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Driverless Cars Keep Crashing, But It’s Usually Minor

Driverless Cars Keep Crashing, But It’s Usually Minor
Christian J. Amendt

Companies like Google, Apple and General Motors are testing out driverless cars constantly as they try to refine the technology. These vehicles do keep getting involved in accidents, but those accidents are often very minor.

According to recent reports, the GM subsidiary Cruise has gotten involved in 51 crashes in California. The Google subsidiary Waymo has gotten involved in 37 crashes. Those are the two with the highest accident totals.

That said, these accidents are often minor. In many cases, cars are just going between one and 10 miles per hour at the time of impact. They also tend to get into accidents at intersections and ramps, not on open two-lane roads.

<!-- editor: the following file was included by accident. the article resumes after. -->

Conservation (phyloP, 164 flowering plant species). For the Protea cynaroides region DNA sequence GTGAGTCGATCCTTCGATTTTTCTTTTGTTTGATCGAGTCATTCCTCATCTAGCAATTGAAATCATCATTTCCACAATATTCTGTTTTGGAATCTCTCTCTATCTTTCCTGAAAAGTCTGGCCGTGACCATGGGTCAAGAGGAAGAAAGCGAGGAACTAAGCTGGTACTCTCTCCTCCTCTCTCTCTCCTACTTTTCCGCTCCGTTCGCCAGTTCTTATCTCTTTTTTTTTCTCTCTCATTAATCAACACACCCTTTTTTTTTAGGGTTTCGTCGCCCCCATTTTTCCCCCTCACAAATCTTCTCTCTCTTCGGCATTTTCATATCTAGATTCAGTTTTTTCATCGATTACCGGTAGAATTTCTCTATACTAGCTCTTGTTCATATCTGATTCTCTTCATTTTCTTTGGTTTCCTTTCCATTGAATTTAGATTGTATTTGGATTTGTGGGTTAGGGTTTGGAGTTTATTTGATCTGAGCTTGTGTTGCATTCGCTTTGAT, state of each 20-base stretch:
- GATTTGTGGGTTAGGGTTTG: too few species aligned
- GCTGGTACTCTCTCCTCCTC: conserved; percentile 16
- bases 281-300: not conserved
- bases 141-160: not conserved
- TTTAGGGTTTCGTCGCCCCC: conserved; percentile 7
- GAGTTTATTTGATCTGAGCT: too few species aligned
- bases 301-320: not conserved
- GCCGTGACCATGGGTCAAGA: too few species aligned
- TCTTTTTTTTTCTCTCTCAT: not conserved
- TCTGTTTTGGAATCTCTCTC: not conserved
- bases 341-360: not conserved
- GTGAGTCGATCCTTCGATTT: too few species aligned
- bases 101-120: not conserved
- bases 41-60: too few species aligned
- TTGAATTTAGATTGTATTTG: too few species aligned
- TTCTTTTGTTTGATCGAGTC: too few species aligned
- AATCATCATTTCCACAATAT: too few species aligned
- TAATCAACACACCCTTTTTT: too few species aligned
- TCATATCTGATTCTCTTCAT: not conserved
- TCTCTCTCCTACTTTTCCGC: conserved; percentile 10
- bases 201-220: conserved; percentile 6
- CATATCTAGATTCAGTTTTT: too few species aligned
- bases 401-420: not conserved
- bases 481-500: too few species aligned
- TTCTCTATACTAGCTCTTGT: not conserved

Furthermore, experts note that other drivers are often to blame for these accidents. Driverless cars move slowly and cautiously to keep people safe — as evidenced by the fact that human error is to blame for most crashes involving automated vehicles. Overall, human drivers tend not to be cautious, careful or safe. Many accidents happen when human drivers rear-end driverless cars or hit them as the cars slowly turn through intersections.

Another issue is road design. Naturally, roads have never been built with the intent of functioning perfectly for a computer. This provides some challenges to a driverless car, as the roads were designed for live drivers.

All that being said, there are examples of more serious car accidents involving driverless cars, like the deadly crash in Arizona. That car was operating for Uber. The investigation into that case is ongoing.

It will be very important to keep an eye on these developments as driverless cars become more common, and anyone injured in an accident with one must know their rights.

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